15 Questions for Evolutionists
Evolution: the naturalistic origin of life and its diversity
by Don Batten
The General Theory of Evolution, as acknowledged by prominent evolutionists, includes the origin of life; see introduction to Origin of life.
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1. How did life originate? Evolutionist Professor Paul Davies admitted, “Nobody knows how a mixture of lifeless chemicals spontaneously organized themselves into the first living cell.”1 Andrew Knoll, professor of biology, Harvard, said, “we don’t really know how life originated on this planet”.2 A minimal cell needs several hundred proteins. Even if every atom in the universe were an experiment with all the correct amino acids present for every possible molecular vibration in the supposed evolutionary age of the universe, not even one average-sized functional protein would form. So how did life with hundreds of proteins originate just by chemistry without intelligent design?
2. How did the DNA code originate? The code is a sophisticated language system with letters and words where the meaning of the words is unrelated to the chemical properties of the letters—just as the information on this page is not a product of the chemical properties of the ink (or pixels on a screen). What other coding system has existed without intelligent design? How did the DNA coding system arise without it being created?
3. How could mutations—accidental copying mistakes (DNA ‘letters’ exchanged, deleted or added, genes duplicated, chromosome inversions, etc.)—create the huge volumes of information in the DNA of living things? How could such errors create 3 billion letters of DNA information to change a microbe into a microbiologist? There is information for how to make proteins but also for controlling their use—much like a cookbook contains the ingredients as well as the instructions for how and when to use them. One without the other is useless. See: Meta-information: An impossible conundrum for evolution. Mutations are known for their destructive effects, including over 1,000 human diseases such as hemophilia. Rarely are they even helpful. But how can scrambling existing DNA information create a new biochemical pathway or nano-machines with many components, to make ‘goo-to-you’ evolution possible? E.g., How did a 32-component rotary motor like ATP synthase (which produces the energy currency, ATP, for all life), or robots like kinesin (a ‘postman’ delivering parcels inside cells) originate?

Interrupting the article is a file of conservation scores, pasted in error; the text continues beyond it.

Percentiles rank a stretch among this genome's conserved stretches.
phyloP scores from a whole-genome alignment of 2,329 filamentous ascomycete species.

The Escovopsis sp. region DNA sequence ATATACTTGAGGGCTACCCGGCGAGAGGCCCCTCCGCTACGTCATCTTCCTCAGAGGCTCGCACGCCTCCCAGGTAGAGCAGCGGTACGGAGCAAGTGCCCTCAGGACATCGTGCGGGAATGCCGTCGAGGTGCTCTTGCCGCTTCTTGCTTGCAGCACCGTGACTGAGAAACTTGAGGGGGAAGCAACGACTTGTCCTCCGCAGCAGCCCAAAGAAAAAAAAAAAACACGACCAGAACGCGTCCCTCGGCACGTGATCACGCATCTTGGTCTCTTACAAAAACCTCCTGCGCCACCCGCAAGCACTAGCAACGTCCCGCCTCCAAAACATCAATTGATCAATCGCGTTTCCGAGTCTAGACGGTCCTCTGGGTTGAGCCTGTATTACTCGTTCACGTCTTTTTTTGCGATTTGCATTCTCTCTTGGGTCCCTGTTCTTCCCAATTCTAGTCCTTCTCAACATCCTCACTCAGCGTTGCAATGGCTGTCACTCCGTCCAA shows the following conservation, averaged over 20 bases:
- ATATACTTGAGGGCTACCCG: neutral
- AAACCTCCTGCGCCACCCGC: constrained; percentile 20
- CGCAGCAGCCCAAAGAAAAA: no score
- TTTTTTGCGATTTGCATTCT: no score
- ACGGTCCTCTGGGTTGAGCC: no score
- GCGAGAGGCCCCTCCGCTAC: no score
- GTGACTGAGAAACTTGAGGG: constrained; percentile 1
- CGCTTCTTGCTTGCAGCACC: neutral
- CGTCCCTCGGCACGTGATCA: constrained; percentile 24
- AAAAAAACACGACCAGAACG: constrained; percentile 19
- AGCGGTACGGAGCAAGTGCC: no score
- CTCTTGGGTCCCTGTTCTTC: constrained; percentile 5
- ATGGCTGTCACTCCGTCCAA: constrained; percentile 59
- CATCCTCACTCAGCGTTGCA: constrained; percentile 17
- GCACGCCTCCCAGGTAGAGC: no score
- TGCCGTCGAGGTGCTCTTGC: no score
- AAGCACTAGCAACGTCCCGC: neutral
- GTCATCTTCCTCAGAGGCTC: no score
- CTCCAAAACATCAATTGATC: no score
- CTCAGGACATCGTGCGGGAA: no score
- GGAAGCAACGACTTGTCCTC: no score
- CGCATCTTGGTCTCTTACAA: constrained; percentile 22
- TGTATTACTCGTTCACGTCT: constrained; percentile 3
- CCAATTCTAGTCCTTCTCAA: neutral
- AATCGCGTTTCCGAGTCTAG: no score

4. Why is natural selection, a principle recognized by creationists, taught as ‘evolution’, as if it explains the origin of the diversity of life? By definition it is a selective process (selecting from already existing information), so is not a creative process. It might explain the survivalof the fittest (why certain genes benefit creatures more in certain environments), but not the arrival of the fittest (where the genes and creatures came from in the first place)…
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